Monday, February 22, 2010

CPAC – not good news for Mitt Romney . . . not bad news for Scott Brown

By Bernie Quigley

- For The Hill on 2/22/10

There are two measures of current conservative taste and popularity. The CPAC poll indicates professional opinion and should measure abilities of the candidates as they are judged by professionals. The second is the NASCAR track, the Baptist church and the popularity of the candidates in the heartland for whatever reason. Mitt Romney, who won the last three CPAC polls, lost by a good margin this year to Ron Paul, the conservative libertarian who offers Austrian economics. This is bad news for Mitt Romney.

As a technician, none could be better than Romney, but a politician requires some level of appeal to the heartland, where Romney hasn’t done as well, say, as Ron Paul and Sarah Palin. A recent Daily Kos/Research 2000 poll showed Palin in the lead at 16% while Romney came in second with 11%.

To be elected in 2012, Romney would need full pull of the professionals at CPAC to counter weakness in the heartland and he doesn’t have it. Paul is now the rising favorite of the young conservatives at CPAC .

I see Paul as a sincere and vital figure that will parallel and stabilize a new approach to government – a “wise grandfather” figure to a new generation. But he will not be President. He and his son Rand Paul will carry a supportive theme alongside much as his friend Ralph Nader did in 40 years of liberalism. In that regard he may be a harbinger of American things to come. I believe he is.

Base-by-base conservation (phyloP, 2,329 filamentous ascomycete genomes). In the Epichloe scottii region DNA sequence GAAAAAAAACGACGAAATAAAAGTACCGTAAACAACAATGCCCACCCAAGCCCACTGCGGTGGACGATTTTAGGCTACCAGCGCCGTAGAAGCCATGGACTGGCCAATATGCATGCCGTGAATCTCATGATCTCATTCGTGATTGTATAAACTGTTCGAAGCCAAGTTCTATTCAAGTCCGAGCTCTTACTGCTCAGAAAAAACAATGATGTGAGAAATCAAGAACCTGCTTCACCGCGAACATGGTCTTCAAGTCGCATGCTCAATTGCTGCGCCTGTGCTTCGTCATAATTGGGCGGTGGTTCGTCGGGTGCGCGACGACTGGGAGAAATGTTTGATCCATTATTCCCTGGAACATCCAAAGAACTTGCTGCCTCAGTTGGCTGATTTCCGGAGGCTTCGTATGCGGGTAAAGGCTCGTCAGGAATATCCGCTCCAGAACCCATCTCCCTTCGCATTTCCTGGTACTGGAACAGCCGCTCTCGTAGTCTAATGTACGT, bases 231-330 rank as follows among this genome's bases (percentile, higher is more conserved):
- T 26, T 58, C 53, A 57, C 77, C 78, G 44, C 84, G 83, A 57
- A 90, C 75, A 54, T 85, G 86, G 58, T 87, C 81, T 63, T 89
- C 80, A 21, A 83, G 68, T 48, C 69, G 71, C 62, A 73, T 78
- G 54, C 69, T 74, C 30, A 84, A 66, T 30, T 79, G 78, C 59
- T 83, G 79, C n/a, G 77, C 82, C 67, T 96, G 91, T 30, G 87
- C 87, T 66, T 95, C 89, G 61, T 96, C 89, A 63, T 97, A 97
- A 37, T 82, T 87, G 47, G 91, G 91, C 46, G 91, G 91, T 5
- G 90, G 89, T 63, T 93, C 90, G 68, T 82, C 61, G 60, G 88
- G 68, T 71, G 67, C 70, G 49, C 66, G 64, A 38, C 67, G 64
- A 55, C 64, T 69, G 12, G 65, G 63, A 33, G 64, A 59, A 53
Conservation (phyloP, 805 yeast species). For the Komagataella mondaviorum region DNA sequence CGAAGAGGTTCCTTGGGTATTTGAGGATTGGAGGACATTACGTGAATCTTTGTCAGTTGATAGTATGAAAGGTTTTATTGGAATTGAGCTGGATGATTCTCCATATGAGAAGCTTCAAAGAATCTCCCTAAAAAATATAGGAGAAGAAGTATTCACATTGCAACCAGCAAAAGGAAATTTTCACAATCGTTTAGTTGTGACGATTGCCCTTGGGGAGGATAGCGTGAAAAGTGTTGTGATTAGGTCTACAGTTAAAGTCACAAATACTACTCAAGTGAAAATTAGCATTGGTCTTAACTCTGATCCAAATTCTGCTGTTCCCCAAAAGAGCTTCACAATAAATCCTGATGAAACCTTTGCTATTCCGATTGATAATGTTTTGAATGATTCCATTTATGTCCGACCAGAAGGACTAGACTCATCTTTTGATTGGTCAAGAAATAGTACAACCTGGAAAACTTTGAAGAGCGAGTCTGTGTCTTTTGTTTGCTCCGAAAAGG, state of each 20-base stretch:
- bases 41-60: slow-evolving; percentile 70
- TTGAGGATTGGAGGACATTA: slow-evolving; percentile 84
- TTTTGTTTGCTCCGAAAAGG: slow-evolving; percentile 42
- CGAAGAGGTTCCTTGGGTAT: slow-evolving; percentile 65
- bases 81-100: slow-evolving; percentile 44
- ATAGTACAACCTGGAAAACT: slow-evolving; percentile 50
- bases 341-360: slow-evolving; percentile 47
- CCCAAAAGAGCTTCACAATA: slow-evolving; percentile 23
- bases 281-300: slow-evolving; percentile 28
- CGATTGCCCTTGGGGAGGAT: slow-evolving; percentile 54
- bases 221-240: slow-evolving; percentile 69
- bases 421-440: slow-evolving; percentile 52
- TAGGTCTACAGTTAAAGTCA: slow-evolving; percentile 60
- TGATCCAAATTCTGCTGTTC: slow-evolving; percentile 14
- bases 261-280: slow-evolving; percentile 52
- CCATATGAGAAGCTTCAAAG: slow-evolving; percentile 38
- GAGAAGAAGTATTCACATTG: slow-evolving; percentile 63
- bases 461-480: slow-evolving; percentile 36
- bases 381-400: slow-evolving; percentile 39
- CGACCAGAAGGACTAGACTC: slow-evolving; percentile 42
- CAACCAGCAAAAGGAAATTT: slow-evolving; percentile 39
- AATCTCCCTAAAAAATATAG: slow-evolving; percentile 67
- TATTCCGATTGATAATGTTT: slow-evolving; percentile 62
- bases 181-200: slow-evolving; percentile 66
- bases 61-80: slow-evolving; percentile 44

And an endorsement of Ron Paul can be seen as an endorsement of his son Rand, the Tea Party favorite running for Senate in Kentucky. Can also be seen as a major plus for the national candidates who have supported Rand’s positions. Sarah Palin, who wisely stayed away from the CPAC gathering, has endorsed Rand Paul, although she opposes some of his positions on foreign policy, especially regarding Israel. Mike Huckabee told CNN the conference as increasingly irrelevant to the conservative movement and accused its organizers of conducting a "pay for play" event. The 2008 GOP presidential candidate said the "truly grassroots" energy on the right lies in the Tea Party movement.

The CPAC results bring three to the top: Ron Paul and Romney with Sarah Palin in third at 7%. It is not surprising that Palin did not do well among the technicians and the Beltway people at CPAC. Her popularity, like Ron Paul’s, is grassroots and from the heartland, and if it was a bad day for Romney and a good day for Paul, it cannot be said to have been that bad a day for Sarah Palin.

And a good day for Scott Brown. Although he wasn’t included in the tallies, questions have come up about him running for President in 2012, but concerns expressed about his interfering with Romney, to whom he is beholden for vital support. But if Romney, champion of the Republican Establishment and the older generation, determines the season has passed by this time next year, Brown would have no ethical barriers to entry and could even have Romney’s support.

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